3.1.2 Forward Chaining Syntax

Forward chaining rule bodies are defined by:

<body> ::=
          [:context <context-name>]
          [:priority <priority-number>]
          <forward-condition>* --> <expression>*)

where <context-name> is the name of a context which has already been defined (see Control Flow) defaulting to default-context , and <priority-number> is a number (see Control Flow) defaulting to 10 .

The syntax for forward-conditions is :

<forward-condition> ::=
    (<class-name> <variable> [<slot-name> <term>]*)
     |  (test <lisp-expr>)
     |  (not <forward-condition>+)
     |  (logical <forward-condition>+)

(<class-name> <variable> [<slot-name> <term>]*) is an object-base match where the variables (introduced by "?") in <term> are bound (via destructuring) to the corresponding data in the slot named by <slot-name>. <variable> is a single variable bound to the object matched.

Note: "?" on its own denotes an anonymous variable which always matches.

(test <lisp-expr>) is a Lisp test where <lisp-expr> is any Lisp expression using the variables bound by other conditions, and which must succeed (return non- nil ) for the condition to match. Computationally cheap Lisp tests can frequently be used to reduce the search space created by the object base conditions. Lisp tests, and any functions invoked by them, should not depend on any dynamic global data structures, as changing such structures (and hence the instantiations of the rule) will be invisible to the inference engine.

(not <forward-condition>+) is simply a negated condition. A negated condition never binds any variables outside its scope. Variables not bound before the negation will remain unbound after it.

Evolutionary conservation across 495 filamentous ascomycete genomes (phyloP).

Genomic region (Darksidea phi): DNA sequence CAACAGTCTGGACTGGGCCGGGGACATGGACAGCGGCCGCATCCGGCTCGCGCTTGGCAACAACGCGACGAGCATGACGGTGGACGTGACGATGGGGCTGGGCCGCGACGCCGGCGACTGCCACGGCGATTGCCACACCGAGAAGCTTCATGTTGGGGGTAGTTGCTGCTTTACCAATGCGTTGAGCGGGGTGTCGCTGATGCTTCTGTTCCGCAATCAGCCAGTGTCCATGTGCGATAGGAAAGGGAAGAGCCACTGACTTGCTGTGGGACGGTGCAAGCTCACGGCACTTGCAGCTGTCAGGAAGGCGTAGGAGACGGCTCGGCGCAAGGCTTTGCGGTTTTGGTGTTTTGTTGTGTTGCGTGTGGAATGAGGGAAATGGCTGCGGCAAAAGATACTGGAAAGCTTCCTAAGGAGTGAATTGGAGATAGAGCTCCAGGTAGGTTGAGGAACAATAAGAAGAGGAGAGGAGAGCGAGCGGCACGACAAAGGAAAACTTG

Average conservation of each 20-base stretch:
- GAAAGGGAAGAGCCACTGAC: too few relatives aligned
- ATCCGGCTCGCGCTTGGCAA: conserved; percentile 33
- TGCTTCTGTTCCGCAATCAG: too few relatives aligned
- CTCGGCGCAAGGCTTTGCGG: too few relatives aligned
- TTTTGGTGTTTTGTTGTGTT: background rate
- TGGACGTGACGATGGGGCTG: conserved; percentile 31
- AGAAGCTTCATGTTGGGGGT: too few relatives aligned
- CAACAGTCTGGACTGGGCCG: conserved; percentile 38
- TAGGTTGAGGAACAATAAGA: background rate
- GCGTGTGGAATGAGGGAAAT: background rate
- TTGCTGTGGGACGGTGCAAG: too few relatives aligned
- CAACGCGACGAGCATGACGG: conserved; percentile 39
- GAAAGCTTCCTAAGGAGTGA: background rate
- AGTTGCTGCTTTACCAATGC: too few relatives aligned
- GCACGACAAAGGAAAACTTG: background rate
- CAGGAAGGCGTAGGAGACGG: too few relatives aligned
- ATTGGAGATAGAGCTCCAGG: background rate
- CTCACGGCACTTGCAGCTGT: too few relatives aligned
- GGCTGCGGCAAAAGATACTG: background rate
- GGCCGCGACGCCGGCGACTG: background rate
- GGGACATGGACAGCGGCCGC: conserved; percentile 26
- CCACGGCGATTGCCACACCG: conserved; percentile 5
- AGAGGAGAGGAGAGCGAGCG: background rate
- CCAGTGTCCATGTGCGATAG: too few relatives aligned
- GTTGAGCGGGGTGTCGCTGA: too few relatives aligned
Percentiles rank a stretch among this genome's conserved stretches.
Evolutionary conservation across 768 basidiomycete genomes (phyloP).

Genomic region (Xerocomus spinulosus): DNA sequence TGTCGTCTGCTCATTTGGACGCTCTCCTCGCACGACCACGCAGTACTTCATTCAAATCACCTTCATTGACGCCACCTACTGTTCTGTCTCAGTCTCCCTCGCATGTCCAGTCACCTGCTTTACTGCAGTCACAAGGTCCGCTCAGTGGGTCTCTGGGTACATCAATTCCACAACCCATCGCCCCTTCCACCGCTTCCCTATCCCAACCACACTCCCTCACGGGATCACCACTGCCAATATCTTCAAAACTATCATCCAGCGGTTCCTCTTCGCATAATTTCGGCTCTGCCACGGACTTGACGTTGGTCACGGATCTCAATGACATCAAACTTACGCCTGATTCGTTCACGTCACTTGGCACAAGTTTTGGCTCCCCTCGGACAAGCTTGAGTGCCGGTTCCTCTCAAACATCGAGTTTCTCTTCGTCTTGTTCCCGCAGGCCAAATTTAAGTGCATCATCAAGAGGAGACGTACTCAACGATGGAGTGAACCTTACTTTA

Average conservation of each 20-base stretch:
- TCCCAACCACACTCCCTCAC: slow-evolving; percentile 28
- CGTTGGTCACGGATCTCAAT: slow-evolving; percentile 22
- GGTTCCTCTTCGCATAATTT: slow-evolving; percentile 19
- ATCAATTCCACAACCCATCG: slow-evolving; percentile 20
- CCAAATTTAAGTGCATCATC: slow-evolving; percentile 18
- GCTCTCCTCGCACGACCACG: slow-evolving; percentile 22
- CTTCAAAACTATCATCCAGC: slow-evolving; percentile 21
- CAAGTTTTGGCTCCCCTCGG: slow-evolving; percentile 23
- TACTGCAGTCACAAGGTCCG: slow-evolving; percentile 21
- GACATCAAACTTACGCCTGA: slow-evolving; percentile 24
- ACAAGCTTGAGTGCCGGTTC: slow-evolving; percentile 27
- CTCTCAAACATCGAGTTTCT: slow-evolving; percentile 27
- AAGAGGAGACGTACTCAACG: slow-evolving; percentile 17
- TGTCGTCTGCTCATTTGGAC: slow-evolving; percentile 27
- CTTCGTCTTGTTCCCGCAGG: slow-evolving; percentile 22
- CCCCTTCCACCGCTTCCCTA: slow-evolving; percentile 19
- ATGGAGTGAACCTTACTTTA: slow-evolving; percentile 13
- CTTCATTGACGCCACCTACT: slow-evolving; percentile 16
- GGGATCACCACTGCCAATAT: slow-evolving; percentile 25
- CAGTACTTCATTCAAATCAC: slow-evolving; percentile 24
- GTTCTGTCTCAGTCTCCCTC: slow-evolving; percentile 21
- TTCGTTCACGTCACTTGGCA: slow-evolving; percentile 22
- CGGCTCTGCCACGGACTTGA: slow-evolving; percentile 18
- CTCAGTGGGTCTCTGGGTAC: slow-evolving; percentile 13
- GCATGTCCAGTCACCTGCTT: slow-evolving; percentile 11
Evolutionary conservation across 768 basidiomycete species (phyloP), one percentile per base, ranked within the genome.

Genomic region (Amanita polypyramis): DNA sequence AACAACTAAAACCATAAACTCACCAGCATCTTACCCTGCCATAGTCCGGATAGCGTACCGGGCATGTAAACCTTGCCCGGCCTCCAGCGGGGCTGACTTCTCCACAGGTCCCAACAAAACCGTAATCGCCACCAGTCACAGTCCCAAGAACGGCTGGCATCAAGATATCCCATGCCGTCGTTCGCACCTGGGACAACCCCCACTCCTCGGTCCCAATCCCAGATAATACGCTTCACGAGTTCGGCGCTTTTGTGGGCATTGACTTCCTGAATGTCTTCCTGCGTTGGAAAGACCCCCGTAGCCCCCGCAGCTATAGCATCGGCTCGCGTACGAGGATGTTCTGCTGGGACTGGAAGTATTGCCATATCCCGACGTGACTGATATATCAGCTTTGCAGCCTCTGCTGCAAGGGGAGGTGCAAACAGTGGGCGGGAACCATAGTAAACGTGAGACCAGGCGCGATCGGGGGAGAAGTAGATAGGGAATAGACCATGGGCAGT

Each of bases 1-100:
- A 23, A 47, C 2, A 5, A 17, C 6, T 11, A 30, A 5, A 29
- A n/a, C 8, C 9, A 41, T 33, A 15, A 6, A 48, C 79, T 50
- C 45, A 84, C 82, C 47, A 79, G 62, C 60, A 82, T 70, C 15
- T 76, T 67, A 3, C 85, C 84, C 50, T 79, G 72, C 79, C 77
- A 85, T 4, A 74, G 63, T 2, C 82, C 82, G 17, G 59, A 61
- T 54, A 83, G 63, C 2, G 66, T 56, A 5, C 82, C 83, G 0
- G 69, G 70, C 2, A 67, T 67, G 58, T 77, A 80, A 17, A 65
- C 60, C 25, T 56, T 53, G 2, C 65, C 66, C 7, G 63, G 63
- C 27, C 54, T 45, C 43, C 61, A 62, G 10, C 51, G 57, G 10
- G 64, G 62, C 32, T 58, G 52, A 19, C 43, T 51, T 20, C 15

(logical <forward-condition>+) is used to indicate clauses that describe the logical dependencies amongst objects. The enclosed conditions are matched against the object base as normal, but if the rule fires and creates new objects (by assert or make-instance ) then these objects are associated with the enclosed conditions. If the conditions are found to be false in the future, then the created objects are erased automatically (see erase below). There can be at most one logical clause in a rule (though it can contain multiple subclauses) and it must be the first clause in the rule.

Note that if a forward chaining rule contains any conditions at all then it must contain at least one object base reference of the form

(<class-name> <variable> ...)

The syntax for expressions is:

<expression> ::=
         |(erase <variable>)
         |(assert (<class-name> <variable> 
                   [<slot-name> <term>]*))
         |(context <context-list>)
         |(<lisp-expr> <term>*)

<forward-condition> is a forward condition which must succeed for execution of the action part of the rule to continue.

(erase <variable>) removes the instance bound to <variable> from the knowledge base. It is an error if <variable> is bound to anything but a KnowledgeWorks instance.

(assert (<class-name> <variable> [<slot-name> <term>]*)) is an assertion which modifies the contents of the object base, where if <variable> is unbound a new object of the given class with the given slot-values is created, and if it is bound, the object to which it is bound has its slots modified to the given values.

(context <context-list>) adds the given list of contexts to the top of agenda (see Control Flow).

(return) passes control to the top context on the agenda and removes it from the agenda (see Control Flow).

(<lisp-expr> <term>*) binds the result or results of calling <lisp-expr> to the <term> s with execution of the rule terminating if any bindings fail (if no <term> s are given execution will always continue).

<goal> may be any backward chaining goal expression (see Backward Chaining).

Note that in the action part of a rule, only backward chaining goals and object base matches invoke the backward chainer. Example

KnowledgeWorks and Prolog User Guide - 4 Apr 2005